The development of technology has usually been socially determined, changing in direction as different social formations have emerged. For example, there are important distinctions to be made between, first, small communities of farmers or dispersed groups of hunters with technologies outstanding chiefly for their adaptation to local environments; second, the larger kingdoms and empires, whose technology tended to be engineering‐centered; and third, trading communities and merchants or entrepreneurs with production‐centered technologies.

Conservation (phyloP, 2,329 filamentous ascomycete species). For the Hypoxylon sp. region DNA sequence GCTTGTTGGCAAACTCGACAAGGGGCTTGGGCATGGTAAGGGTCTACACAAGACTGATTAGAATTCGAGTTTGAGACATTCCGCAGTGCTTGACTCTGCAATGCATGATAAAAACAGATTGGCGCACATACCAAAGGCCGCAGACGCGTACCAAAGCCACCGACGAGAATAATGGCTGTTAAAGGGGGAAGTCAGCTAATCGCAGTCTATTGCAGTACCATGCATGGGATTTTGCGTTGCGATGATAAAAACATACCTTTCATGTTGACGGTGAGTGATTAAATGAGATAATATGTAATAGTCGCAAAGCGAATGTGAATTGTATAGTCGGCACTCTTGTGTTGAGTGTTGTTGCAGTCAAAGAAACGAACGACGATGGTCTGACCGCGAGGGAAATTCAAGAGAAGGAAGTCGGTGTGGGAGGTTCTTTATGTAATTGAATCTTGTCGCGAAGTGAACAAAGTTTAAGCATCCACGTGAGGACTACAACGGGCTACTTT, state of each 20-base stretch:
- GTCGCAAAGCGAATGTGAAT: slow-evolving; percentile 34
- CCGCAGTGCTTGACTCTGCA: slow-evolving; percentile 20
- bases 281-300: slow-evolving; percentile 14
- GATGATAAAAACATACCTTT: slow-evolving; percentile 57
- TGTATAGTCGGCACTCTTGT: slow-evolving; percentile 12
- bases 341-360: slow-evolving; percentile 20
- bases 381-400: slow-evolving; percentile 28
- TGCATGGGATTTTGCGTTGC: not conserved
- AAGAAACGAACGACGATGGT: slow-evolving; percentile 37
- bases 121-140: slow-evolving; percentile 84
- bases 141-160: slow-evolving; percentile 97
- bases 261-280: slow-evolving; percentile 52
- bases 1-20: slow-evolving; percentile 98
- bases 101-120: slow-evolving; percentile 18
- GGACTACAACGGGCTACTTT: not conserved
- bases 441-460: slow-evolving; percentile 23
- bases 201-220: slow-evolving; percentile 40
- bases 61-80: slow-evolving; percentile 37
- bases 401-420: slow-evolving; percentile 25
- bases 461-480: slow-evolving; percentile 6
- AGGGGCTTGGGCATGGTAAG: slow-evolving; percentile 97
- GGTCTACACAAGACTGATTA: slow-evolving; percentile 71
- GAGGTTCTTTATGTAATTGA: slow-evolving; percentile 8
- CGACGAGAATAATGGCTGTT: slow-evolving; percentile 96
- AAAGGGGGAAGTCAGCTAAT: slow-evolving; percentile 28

An initial problem in discussing technologies of the first kind is nomenclature. Weiner, who has discussed the remarkable protective clothing developed by the Inuit for life in the Arctic, has described these people as “the great pioneers of microclimatological bioengineering.” This tribute to the control of body heat loss achieved by Inuit clothing is well deserved but places the skills of Arctic people within the wrong frame of reference. Their...
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